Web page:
WASHINGTON, D.C. — A Mercer County woman accused of offenses stemming from the Jan. 6 riot at the U.S. Capitol will face a judge to defend her use of a mesh mask, which could have violated the terms of her release from jail.
Rachel Marie Powell, of New Lebanon, could be ordered back to jail after a hearing before U.S. District Judge Royce Lamberth.
In an order dated Friday, Lamberth cited a social media video, which showed Powell wearing a "see-through mesh mask" at her place of employment, Mr. Bookman, a book store in Franklin, Pa. Court documents indicate that the video was posted March 31 on a Mr. Bookman social media account.
Powell has been listed in a press release as a media contact for Mr. Bookman. An attempt Sunday to contact Powell through the phone number listed in the Mr. Bookman press release was unsuccessful.
Last year, Powell and Ben Wilkinson, owner of Mr. Bookman, participated in protests at the Mercer County Courthouse against state and federal restrictions, including wearing masks and ordered closures of "non-essential" businesses.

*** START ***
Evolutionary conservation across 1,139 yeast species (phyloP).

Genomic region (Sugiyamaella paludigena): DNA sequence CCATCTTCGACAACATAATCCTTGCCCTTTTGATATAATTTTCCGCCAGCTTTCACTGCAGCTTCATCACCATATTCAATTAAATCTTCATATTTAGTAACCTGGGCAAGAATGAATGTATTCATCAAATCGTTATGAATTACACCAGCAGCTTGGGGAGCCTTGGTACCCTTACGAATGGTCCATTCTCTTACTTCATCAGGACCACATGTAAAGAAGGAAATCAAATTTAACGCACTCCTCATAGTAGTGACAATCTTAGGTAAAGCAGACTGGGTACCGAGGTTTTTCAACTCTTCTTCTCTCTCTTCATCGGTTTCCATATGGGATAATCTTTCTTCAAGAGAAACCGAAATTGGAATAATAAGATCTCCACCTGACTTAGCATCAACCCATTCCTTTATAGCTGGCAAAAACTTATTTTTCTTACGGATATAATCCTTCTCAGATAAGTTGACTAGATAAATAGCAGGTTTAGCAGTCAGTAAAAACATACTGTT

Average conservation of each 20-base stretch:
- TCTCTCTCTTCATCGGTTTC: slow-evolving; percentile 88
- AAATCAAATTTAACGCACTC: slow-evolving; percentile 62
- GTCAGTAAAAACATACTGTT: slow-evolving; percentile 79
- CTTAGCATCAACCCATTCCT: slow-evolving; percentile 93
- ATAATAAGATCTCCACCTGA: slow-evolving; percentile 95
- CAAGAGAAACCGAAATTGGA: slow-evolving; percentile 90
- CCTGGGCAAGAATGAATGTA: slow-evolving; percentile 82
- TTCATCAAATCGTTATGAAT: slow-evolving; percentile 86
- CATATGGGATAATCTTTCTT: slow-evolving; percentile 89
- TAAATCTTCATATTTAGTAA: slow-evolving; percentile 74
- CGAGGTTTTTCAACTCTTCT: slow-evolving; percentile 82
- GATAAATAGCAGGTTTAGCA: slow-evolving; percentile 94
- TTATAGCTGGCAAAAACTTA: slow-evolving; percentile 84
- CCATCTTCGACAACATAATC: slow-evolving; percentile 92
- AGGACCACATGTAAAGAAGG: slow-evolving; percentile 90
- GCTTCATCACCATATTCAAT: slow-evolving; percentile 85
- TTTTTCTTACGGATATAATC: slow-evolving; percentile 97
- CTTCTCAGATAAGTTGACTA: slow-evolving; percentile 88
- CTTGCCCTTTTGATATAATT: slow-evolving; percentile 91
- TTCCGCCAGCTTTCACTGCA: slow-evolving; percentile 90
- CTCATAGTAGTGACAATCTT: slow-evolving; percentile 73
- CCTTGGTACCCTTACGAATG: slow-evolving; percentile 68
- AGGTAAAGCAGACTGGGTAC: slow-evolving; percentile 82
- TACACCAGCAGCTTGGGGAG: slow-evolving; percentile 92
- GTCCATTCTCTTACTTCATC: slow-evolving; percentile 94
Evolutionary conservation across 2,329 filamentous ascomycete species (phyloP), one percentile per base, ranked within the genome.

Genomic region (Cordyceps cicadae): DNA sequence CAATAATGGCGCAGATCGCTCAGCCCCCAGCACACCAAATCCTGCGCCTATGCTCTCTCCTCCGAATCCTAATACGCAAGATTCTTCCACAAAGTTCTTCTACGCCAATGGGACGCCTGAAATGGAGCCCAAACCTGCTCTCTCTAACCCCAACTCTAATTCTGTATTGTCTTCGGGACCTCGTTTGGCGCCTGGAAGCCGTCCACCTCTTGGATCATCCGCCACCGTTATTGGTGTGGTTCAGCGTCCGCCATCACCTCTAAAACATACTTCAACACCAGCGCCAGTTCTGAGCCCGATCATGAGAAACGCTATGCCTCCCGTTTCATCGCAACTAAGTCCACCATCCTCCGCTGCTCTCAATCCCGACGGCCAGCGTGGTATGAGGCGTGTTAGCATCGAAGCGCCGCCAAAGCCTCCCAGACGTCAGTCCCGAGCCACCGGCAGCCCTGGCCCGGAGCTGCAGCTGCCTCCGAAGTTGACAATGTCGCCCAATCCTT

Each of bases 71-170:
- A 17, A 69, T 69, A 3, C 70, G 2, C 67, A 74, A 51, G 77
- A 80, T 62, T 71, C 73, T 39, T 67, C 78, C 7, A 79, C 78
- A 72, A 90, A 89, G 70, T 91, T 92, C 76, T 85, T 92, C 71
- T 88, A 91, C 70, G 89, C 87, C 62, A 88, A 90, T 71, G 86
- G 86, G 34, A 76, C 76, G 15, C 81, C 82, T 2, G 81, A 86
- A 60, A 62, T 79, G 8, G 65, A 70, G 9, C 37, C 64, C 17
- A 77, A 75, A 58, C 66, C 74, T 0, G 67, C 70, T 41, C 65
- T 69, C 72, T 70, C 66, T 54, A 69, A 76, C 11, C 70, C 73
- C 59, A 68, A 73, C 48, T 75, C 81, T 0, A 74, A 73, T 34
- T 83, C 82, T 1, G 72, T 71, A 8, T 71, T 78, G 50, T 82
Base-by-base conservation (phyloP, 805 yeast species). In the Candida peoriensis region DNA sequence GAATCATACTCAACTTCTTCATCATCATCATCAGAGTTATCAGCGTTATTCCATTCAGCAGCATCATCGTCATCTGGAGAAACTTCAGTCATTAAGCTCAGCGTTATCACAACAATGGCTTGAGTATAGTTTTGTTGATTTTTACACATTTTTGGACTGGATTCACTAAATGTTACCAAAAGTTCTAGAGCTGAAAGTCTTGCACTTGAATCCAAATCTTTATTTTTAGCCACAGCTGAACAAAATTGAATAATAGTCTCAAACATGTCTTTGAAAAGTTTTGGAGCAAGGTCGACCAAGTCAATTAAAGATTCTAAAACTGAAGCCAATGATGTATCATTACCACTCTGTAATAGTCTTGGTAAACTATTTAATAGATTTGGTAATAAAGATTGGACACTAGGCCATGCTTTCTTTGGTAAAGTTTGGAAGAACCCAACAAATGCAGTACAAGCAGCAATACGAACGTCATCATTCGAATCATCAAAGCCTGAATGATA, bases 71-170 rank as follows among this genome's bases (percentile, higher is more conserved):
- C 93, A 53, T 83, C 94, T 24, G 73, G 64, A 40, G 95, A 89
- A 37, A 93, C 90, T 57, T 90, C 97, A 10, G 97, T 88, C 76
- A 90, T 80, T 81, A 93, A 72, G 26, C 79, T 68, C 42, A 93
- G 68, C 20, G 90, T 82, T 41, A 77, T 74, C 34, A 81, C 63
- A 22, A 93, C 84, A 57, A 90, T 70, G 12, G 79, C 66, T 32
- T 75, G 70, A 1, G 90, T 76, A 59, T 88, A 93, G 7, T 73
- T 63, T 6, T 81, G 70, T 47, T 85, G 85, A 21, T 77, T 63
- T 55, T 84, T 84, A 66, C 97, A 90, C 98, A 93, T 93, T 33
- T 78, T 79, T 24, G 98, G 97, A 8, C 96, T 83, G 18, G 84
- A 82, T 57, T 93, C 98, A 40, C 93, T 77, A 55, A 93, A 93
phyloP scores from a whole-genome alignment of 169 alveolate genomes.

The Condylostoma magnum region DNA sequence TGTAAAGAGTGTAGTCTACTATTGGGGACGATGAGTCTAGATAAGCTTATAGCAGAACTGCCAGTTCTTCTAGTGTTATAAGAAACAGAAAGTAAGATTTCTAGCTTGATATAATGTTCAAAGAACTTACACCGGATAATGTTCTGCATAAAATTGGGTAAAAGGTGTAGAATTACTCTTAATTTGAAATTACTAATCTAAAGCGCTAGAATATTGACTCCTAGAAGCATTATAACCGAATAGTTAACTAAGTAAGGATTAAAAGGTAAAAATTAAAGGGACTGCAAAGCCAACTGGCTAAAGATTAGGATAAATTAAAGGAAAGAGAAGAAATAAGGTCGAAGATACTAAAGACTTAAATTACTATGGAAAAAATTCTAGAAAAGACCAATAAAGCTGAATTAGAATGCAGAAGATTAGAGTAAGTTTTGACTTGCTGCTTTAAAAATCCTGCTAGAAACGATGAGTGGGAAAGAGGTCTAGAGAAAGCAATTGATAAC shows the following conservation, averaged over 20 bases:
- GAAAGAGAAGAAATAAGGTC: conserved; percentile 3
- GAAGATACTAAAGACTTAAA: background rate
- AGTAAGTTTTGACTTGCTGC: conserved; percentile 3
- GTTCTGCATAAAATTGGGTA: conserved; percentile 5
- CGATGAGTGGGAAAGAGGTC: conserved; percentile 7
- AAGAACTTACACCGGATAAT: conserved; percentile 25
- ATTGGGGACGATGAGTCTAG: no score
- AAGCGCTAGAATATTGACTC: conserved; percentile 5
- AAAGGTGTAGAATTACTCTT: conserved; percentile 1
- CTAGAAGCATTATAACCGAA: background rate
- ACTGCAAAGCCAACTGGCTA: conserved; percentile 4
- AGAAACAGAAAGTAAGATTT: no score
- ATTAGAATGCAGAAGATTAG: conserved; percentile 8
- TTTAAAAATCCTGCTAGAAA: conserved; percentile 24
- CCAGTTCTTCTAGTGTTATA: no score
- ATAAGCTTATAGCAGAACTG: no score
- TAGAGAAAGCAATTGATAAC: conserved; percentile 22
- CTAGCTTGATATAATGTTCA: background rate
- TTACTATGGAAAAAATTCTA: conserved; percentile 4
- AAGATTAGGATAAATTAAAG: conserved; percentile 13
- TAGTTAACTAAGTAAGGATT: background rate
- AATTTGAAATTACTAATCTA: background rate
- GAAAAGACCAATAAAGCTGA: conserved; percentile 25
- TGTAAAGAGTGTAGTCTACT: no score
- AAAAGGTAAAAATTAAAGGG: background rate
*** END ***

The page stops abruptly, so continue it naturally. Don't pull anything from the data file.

She was indicted in March on charges of obstruction of an official proceeding and aiding and abetting; destruction of government property; entering and remaining in a restricted building or grounds with a deadly or dangerous weapon; disorderly and destructive behavior in a restricted building or grounds with a deadly or dangerous weapon; engaging in physical violence in a restricted building or grounds with a deadly or dangerous weapon; disorderly conduct in a capitol building; and acts of physical violence in the capitol buildings or grounds.
The charges stem from the Jan. 6 U.S. Capitol riot, when supporters of former President Donald J. Trump broke into the Capitol Building and disrupted a joint session of Congress to ratify President Joe Biden's electoral college victory over Trump.
Powell is accused of using, with other riot participants, a pipe as a battering ram to destroy a window of the Capitol. The FBI said she used a bullhorn to direct other rioters during the attack.
Judge Beryl Howell approved Powell's release from with conditions including that she wear a mask so she, "would not risk the health and safety of the community when she left her house," according to the court order issued Friday.
Lamberth said in the order that "no reasonable person could think that (Powell's) 'mask' complied" with Howell's order.
In the court order filed Friday, Lamberth said pre-trial services staff contacted Powell and asked her what she did with the mesh mask. Powell said threw it away on her attorney's recommendation.
Lamberth said Powell will have to explain how wearing the mask did not violate the release conditions, and her attorney will have to address the allegation that he told a client to discard or destroy evidence.